Cholera: Prevention and Vaccination

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    THE epidemic of cholera with which this country is threatened seems likely to test very completely the means for the prevention of its spread which have been devised as the result of the extended experience of some of the ablest hygienists. The working out of the history of an epidemic disorder must necessarily be extended over a prolonged period of time, for it is dependent on the researches not only of the clinical observer, but of the pathologist and the bacteriologist and of those who devote themselves to the difficult study of the march of epidemics. The development of such researches is closely allied to the advance of science generally, and although there is at any one period a large admixture of “fashion” in the opinions held by experts, yet in time this fades, and the truth is established. It cannot be too clearly stated that the best measures for the prevention of an epidemic disorder can only be devised when we possess an accurate knowledge of the infective agent of the disease (bacillus or not, as the case may be), of its life-history, of its varying degrees of virulence, and the mode of entrance into the body, of the conditions under which it multiplies, and of the changes which it produces in the human body.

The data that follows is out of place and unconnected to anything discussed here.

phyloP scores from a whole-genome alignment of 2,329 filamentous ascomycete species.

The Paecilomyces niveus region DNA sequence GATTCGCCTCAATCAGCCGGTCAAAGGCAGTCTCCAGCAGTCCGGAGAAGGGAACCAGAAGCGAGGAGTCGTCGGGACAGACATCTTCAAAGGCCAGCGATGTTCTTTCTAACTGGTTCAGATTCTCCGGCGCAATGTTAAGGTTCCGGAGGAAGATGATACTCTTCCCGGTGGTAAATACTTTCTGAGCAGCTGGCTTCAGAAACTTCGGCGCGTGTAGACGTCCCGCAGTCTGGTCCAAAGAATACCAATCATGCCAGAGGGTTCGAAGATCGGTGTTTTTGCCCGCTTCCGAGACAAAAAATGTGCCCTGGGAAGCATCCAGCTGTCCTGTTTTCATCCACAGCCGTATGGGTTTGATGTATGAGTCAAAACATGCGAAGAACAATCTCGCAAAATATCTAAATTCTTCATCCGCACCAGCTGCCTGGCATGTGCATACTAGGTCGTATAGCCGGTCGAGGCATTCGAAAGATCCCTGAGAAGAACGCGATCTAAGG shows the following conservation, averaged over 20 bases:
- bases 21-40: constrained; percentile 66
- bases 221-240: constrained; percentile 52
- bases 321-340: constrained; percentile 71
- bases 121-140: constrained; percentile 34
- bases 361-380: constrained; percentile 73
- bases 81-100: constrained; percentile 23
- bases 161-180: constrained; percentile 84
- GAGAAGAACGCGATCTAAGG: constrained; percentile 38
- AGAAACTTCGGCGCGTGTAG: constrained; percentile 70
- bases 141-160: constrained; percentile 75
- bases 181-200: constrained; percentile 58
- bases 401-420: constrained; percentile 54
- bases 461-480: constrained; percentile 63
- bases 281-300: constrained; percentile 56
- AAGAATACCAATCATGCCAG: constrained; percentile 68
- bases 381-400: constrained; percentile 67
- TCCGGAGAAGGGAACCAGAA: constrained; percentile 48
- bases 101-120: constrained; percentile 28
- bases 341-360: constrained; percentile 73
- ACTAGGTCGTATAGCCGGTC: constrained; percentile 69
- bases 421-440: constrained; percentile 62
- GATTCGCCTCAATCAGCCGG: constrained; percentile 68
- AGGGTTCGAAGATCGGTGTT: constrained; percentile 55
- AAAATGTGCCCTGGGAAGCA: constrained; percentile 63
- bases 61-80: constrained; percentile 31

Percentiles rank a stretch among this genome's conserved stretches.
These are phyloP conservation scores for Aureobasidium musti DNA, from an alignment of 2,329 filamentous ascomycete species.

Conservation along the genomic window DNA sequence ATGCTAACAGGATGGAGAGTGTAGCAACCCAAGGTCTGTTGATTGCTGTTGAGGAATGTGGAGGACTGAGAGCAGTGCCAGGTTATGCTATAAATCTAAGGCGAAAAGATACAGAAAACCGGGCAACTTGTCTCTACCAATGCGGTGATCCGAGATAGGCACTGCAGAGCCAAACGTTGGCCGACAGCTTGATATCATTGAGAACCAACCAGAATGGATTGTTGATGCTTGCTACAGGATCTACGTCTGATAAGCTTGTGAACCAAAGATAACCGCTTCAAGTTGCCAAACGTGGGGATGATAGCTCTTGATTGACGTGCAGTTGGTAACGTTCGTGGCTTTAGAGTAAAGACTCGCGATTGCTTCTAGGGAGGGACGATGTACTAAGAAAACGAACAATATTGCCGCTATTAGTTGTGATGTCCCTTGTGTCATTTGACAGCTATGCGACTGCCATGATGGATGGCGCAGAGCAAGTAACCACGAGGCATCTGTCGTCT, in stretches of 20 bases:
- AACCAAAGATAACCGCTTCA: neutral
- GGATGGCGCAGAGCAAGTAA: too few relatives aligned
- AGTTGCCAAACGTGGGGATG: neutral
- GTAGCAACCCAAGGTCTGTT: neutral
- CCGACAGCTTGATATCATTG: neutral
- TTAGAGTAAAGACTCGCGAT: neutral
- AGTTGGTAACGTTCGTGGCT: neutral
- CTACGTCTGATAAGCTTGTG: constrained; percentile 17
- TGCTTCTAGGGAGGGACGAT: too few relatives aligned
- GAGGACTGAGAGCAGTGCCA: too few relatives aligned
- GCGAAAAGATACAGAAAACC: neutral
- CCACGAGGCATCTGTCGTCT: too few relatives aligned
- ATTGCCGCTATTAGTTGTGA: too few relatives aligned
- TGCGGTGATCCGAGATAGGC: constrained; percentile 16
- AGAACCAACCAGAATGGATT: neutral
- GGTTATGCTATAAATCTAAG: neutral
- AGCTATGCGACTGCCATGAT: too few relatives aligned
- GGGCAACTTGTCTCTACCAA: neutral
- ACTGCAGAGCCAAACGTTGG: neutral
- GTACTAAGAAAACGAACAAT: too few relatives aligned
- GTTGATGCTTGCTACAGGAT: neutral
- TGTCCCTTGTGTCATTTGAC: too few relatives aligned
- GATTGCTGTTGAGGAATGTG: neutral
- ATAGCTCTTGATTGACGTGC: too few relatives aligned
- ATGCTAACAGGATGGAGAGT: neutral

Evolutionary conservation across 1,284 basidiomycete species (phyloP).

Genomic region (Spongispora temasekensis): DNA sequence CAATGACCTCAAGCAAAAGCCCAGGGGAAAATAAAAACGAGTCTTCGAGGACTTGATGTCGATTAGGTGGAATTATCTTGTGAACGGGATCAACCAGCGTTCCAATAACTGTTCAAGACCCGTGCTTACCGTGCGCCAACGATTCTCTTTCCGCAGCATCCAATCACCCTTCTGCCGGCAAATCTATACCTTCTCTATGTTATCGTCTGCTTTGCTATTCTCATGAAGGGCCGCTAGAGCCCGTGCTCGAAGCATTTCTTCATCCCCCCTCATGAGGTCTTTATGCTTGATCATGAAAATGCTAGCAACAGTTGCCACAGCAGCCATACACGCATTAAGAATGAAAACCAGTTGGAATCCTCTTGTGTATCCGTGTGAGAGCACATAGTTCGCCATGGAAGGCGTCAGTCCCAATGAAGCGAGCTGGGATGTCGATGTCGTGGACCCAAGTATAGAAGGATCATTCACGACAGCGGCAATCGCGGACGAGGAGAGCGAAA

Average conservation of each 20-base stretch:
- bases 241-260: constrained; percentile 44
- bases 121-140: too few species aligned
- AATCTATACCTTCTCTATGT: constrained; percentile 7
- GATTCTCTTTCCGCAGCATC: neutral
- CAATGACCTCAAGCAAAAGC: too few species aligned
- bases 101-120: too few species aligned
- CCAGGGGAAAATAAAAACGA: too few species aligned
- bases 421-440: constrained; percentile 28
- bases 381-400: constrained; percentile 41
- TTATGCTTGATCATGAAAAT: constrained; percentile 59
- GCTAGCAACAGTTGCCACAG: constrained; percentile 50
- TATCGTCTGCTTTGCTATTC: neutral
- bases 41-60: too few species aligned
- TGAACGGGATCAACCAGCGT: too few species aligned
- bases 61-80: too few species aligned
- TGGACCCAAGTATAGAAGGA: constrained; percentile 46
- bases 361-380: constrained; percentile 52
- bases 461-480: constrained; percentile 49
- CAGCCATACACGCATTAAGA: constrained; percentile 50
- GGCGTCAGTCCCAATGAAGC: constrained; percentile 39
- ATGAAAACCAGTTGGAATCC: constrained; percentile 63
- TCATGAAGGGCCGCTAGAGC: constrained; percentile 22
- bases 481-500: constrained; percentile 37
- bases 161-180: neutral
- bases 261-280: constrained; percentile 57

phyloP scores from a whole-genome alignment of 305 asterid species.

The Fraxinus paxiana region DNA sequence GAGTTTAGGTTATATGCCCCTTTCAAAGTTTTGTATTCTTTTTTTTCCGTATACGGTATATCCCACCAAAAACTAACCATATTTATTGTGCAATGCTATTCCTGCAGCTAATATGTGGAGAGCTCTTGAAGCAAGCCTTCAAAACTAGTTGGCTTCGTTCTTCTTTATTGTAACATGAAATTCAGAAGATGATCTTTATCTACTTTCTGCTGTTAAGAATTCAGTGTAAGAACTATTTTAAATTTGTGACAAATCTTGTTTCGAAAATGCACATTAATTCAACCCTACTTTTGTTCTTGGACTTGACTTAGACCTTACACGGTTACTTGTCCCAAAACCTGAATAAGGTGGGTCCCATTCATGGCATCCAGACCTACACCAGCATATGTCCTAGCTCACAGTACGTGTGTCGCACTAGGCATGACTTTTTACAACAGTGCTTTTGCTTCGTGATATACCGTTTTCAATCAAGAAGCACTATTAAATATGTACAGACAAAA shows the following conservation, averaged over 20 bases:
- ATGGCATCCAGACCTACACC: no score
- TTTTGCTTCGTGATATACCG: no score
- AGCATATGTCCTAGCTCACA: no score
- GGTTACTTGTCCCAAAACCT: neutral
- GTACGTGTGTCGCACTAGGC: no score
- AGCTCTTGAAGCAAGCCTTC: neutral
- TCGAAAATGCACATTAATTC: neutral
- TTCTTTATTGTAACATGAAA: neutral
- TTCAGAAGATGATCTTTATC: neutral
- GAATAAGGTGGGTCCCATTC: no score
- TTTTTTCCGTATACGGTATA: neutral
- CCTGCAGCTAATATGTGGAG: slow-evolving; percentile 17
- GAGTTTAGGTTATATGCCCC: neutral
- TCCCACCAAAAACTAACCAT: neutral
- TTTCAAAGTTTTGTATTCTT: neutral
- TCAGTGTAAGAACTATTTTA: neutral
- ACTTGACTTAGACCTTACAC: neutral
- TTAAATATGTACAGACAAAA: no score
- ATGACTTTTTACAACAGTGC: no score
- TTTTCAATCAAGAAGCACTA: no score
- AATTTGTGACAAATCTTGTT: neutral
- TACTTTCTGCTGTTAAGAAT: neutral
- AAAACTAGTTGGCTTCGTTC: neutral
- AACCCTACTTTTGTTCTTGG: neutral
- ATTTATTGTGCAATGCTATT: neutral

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    Cholera: Prevention and Vaccination. Nature 46, 466–467 (1892) doi:10.1038/046466d0

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